Massachusetts Lawmakers Introduce Amendment to End Felony Disenfranchisement

WASHINGTON, D.C. — As of Friday, Jan. 20, Massachusetts lawmakers have introduced several proposals to end felony disenfranchisement through a state constitutional amendment. Massachusetts state Sens. Liz Miranda (D) and Adam Gomez (D) filed both a bill to alter the statute and a legislative amendment to the state constitution to make the relevant changes. Parallel proposals were introduced by Massachusetts state Reps. Erika Uyterhoeven (D), Chynah Tyler (D) and Mindy Domb (D) in the state House. Currently, Massachusetts revokes the right to vote from individuals convicted of felonies for the duration of their incarceration. This constitutional amendment would align the Bay State with only a handful of other jurisdictions — Maine, Vermont and Washington, D.C. — that permit all voters, regardless of criminal conviction or incarceration status, to vote.

To change the state constitution, a proposal must pass the Massachusetts Legislature with 25% of the vote in two consecutive sessions before appearing on the ballot before voters. Notably, all incarcerated individuals maintained the right to vote in Massachusetts until 2000. Then-acting Gov. Paul Cellucci (R) proposed a petition initiative to revoke this right, largely as a reaction to civic engagement and voter registration work by incarcerated voters.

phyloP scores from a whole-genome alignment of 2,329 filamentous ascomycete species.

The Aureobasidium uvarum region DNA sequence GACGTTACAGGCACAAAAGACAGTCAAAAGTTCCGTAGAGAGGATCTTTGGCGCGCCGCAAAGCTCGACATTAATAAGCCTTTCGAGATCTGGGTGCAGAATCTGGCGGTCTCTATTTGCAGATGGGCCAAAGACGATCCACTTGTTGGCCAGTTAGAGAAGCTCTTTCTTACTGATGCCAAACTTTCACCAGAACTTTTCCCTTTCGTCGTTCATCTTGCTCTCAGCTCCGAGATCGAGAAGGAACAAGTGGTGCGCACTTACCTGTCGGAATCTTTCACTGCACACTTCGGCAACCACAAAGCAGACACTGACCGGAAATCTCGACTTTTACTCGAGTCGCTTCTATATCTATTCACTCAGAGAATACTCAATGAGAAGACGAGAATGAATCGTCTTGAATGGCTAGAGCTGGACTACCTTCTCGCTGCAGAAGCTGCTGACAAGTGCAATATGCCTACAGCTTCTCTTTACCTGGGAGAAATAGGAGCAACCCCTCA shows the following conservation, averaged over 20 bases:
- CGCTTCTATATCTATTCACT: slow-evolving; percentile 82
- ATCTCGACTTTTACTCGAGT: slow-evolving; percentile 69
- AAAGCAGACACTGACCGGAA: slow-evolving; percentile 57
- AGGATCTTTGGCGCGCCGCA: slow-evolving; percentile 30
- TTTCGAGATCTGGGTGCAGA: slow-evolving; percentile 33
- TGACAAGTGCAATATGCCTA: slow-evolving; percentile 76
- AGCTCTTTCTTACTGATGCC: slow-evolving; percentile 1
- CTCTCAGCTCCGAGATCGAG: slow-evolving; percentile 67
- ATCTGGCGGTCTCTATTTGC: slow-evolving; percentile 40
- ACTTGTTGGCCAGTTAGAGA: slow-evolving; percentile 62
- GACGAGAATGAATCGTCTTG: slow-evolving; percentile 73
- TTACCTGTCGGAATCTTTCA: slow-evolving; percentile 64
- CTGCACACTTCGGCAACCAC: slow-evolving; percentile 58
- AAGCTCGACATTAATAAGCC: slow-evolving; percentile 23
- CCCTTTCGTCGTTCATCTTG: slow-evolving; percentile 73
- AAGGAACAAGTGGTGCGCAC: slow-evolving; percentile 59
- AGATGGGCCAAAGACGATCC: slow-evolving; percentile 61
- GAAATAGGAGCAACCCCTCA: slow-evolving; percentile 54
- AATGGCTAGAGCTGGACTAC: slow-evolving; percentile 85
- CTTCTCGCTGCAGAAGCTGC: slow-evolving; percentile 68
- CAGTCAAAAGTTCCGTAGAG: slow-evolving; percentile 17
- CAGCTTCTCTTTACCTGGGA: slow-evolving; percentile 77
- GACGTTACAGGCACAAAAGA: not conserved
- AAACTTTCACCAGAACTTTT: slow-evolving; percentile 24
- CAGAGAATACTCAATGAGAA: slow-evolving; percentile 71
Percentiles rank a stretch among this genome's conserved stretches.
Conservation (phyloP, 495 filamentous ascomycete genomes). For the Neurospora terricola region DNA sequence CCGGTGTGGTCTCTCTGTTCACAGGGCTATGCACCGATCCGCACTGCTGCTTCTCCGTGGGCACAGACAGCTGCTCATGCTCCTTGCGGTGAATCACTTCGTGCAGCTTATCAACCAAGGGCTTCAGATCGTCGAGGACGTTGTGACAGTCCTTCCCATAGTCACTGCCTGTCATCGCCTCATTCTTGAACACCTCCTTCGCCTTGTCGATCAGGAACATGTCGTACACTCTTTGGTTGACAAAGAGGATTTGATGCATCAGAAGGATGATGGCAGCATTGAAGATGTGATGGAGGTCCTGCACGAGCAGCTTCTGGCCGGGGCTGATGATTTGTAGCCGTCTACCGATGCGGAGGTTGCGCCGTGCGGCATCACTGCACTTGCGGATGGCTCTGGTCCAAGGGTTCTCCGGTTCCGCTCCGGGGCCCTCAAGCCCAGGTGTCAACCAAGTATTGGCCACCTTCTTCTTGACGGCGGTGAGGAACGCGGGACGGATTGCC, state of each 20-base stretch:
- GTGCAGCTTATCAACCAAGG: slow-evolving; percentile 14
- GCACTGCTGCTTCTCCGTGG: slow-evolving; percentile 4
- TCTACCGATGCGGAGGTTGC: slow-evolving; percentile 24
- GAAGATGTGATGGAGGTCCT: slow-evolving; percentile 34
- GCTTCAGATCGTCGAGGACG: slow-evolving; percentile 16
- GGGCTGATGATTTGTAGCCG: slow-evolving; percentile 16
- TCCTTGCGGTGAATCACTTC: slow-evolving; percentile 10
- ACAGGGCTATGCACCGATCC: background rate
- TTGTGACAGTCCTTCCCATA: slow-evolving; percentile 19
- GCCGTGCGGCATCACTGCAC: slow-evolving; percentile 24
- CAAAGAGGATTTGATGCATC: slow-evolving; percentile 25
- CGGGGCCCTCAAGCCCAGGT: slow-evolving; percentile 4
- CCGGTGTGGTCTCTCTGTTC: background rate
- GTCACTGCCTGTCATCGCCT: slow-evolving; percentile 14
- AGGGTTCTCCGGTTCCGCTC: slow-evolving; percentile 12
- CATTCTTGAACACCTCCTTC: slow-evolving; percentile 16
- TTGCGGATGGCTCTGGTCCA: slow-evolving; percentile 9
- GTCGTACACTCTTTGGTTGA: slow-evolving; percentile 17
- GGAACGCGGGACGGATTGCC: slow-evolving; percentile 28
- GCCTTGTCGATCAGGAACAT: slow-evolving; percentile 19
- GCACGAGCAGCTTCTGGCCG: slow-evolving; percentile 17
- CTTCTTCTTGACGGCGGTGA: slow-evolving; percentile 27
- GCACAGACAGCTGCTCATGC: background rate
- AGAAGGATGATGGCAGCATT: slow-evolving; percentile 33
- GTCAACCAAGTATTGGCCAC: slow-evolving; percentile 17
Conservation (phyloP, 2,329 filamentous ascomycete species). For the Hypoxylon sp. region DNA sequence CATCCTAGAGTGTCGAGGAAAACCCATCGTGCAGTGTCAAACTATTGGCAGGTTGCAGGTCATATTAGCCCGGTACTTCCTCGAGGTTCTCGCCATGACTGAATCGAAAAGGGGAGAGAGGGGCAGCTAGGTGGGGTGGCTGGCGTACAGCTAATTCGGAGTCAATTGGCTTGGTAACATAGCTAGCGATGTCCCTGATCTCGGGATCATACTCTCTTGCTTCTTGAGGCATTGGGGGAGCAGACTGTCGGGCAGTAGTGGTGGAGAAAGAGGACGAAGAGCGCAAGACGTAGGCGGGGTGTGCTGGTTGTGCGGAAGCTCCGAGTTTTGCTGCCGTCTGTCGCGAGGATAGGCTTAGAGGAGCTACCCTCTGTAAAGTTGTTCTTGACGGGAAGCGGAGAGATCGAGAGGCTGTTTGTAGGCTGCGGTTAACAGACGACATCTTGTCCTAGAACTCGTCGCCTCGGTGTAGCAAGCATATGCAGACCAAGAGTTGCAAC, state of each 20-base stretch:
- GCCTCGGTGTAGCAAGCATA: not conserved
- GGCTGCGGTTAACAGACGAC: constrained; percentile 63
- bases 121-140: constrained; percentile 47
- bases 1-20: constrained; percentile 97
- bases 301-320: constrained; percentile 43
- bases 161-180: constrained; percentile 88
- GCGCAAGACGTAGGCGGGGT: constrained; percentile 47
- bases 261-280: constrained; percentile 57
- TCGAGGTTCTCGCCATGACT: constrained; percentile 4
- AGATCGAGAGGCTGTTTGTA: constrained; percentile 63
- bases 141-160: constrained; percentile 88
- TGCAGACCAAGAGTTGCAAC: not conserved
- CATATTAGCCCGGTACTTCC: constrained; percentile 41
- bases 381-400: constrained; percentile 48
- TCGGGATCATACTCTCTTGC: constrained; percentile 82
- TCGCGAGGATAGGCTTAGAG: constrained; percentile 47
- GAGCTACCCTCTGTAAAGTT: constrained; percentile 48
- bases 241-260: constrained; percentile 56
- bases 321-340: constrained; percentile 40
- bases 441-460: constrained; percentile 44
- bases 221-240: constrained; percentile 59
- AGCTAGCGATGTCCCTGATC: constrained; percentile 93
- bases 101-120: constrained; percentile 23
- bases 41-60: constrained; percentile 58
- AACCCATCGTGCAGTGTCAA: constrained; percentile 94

Recently, several New York Democrats introduced an amendment to the New York Constitution, similar to the new proposals in Massachusetts, to allow all incarcerated individuals to maintain the right to vote. In the 2023 legislative session, lawmakers across the country are considering rights restoration proposals that make narrower changes, predominantly improving voting access for individuals on probation or parole. 

Track the status of the bill and constitutional amendment.

Read more about incarcerated voting rights in Massachusetts here.